Singaporeans stuck on island seek private jets, daycations – shuttle


If it’s chartering a private jet for a flight to nowhere or hiring a luxury yacht, some in Singapore are going to strange lengths to cure the cabin fever that’s set in because of the coronavirus pandemic.

For lots of — expats and locals alike — the wonderful thing about the city-state, out of doors of its year-round balmy weather and efficiency, has at all times been its hyper connectivity. But shuttle curbs aimed at shutting out the virus intent leaving Singapore is basically off the table, a challenge for those of the financial hub’s 5.7 million residents used to popping to a Malaysian resort for the weekend, or scooting over to Bali.

Sergey Tkachev has taken to the sea. The Russian businessman chartered a yacht from White Label Charters around Singapore’s southern islands, a collection of sleepy islets lapped by green waves. He’s taken the boat out four times now — being careful not to venture into international waters.

“It’s been a big stress for us not having the ability to shuttle,” said Tkachev, who has lived in Singapore for 12 years. “People with money most often shuttle each and every month, but now we will’t. It’s miserable.”

At just 50 kilometers (31 miles) from east to west and 27 kilometers from north to south, Singapore is tiny. Drive for 30 minutes either way, and you’re nearly in neighbouring Malaysia, or the South China Sea. News final week of an imminent shuttle bubble that wouldn’t require quarantine between Singapore and Hong Kong was once met with immediate excitement. The cost of air tickets spiked overnight and bookings were made even supposing few details have been announced — including when the hall will even start.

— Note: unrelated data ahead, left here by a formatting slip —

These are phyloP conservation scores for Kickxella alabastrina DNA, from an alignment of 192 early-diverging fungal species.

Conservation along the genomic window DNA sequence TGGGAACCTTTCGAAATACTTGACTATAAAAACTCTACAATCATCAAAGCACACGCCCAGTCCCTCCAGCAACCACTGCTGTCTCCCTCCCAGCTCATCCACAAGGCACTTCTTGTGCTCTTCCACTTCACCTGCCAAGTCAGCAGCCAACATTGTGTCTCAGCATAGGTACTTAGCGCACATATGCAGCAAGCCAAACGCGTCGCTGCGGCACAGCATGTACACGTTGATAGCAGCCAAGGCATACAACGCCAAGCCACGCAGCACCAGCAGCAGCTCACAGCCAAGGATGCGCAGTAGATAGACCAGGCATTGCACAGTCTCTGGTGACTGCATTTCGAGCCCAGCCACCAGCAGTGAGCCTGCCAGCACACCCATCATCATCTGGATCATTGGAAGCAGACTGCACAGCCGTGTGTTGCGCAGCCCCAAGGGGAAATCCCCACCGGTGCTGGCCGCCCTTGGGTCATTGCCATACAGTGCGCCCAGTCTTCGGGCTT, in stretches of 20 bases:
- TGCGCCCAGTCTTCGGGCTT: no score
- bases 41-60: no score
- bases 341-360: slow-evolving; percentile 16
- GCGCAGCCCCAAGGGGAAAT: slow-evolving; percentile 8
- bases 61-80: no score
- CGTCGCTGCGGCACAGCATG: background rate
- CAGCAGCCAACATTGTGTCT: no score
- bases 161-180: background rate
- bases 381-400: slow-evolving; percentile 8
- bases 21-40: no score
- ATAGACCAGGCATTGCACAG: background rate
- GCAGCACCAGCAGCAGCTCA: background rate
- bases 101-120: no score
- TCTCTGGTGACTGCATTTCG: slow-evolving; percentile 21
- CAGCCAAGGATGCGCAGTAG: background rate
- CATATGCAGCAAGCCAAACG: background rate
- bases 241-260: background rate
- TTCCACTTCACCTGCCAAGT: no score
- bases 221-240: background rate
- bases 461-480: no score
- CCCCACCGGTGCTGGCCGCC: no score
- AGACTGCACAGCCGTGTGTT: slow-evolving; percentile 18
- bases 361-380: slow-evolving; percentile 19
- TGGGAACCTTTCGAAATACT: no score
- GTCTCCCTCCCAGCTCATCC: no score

Singaporeans are a mobile bunch, spending more than S$34 billion ($25 billion) on in a foreign country shuttle in 2018, compared with the some $12.5 billion that residents of the similarly-sized population of Denmark spent on international tourism the same year. The easing of the country’s partial lockdown in mid-June has given some relief, but despite a couple of green corridors for commerce shuttle, vacations in a foreign country remain in large part off limits. Many of Singapore’s migrant labourers, those most affected by the pandemic, have found themselves restricted not just to the island, but to their living quarters.

Since some social-distancing restrictions started to be lifted amid a dwindling of virus cases, demand for yacht charters has shot up by more than 20%, according to Sylvia Ng, a senior manager at One Degree 15 Luxury Yachting, which has over 42 vessels in its fleet. Most offer four- to five-hour sailing packages, plus overnight stays in some cases, and supply quite a lot of water toys like paddle boards and kayaks. Jetskis are to be had upon request, as are extras including a personal chef and wait staff.

For some Singaporeans, the solution to cabin fever is to grab on anything that reminds them of shuttle. Seats on Singapore Airlines Ltd.’s superjumbo-turned-pop-up restaurant sold out in 30 minutes, with some paying upwards of S$600 ($440) for a meal in a suite on the stationary Airbus SE A380. Executive vice president of commercial, Lee Lik Hsin, said on Saturday there are some signs passenger demand is returning as governments reopen their borders for commerce travellers.

Cruise lines Genting and Royal Caribbean will run “cruises to nowhere” out of Singapore in November and December, and a few are already sold out. Changi Airport, routinely ranked as one of the crucial world’s best, remains open for commerce despite there being hardly any flights, with people ready to shop and dine at shopping mall Jewel and order online from retailers on the transit side.

While Singapore’s size means the pressure to ease border restrictions is acute, the government is cautious.